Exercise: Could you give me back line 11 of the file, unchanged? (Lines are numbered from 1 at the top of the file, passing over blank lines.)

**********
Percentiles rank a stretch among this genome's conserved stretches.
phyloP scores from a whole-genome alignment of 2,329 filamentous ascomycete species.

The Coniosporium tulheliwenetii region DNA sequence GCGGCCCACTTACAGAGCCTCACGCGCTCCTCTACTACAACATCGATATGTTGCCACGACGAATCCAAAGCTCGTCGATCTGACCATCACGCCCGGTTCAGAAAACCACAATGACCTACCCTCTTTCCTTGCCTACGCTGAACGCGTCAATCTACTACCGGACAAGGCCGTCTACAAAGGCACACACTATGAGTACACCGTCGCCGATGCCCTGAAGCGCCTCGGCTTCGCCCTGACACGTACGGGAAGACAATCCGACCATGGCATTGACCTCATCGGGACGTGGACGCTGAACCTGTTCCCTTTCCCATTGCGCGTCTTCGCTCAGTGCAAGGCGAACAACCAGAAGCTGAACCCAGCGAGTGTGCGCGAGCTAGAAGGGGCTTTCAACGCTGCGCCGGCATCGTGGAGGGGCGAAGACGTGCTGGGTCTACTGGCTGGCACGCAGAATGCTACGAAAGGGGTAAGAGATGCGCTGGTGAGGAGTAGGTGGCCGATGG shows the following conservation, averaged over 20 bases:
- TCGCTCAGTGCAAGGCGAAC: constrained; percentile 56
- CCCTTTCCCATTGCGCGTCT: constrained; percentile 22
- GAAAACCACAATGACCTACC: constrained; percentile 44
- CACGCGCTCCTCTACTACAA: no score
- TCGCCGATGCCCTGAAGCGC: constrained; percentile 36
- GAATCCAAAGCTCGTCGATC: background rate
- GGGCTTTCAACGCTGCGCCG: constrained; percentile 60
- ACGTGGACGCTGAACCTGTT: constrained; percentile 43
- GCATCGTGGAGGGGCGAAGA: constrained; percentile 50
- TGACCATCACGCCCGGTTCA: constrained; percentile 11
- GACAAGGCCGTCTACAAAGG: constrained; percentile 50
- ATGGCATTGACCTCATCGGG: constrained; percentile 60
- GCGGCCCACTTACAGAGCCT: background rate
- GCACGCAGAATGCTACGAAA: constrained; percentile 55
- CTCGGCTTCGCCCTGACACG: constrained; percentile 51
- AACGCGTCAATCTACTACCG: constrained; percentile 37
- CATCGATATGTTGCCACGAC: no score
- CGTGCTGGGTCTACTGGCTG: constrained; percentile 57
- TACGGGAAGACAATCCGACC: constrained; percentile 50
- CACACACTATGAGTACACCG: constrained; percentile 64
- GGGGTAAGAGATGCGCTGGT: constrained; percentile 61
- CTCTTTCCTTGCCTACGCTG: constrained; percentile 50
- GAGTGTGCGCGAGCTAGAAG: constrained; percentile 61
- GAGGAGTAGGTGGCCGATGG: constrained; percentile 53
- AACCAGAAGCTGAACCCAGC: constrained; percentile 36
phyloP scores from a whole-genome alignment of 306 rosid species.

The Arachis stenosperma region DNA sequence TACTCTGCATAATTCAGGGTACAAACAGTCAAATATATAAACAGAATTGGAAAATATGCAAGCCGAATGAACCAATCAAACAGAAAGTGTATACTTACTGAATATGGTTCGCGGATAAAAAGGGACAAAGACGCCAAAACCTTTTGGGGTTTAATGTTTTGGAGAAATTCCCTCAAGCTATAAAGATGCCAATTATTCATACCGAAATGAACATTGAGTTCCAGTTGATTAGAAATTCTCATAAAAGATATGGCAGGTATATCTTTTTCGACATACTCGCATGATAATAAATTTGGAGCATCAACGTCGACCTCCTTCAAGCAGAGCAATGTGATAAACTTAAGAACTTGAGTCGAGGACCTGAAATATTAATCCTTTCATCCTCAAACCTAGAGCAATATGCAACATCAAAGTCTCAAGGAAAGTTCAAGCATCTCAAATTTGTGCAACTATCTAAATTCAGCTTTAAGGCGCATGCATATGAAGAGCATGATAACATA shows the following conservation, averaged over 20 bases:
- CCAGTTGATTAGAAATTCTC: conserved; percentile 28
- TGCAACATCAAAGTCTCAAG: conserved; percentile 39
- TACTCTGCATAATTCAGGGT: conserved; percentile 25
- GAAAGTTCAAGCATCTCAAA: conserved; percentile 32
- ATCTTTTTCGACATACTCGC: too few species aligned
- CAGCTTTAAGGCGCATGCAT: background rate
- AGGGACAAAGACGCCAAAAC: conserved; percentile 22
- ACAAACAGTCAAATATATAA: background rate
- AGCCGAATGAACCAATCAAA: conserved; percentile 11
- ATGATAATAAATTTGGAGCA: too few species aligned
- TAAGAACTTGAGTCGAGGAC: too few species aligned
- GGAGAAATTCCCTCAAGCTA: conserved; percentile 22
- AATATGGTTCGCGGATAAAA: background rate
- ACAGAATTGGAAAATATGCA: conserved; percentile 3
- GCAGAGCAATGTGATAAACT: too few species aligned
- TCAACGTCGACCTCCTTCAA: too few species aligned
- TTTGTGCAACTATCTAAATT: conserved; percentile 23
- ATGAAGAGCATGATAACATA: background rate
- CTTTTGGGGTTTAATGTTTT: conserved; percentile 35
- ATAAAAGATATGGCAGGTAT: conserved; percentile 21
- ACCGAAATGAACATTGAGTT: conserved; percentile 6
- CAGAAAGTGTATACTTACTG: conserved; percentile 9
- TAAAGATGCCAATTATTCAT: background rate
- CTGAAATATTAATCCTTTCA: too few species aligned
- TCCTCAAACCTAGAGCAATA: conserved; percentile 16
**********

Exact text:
- ACGTGGACGCTGAACCTGTT: constrained; percentile 43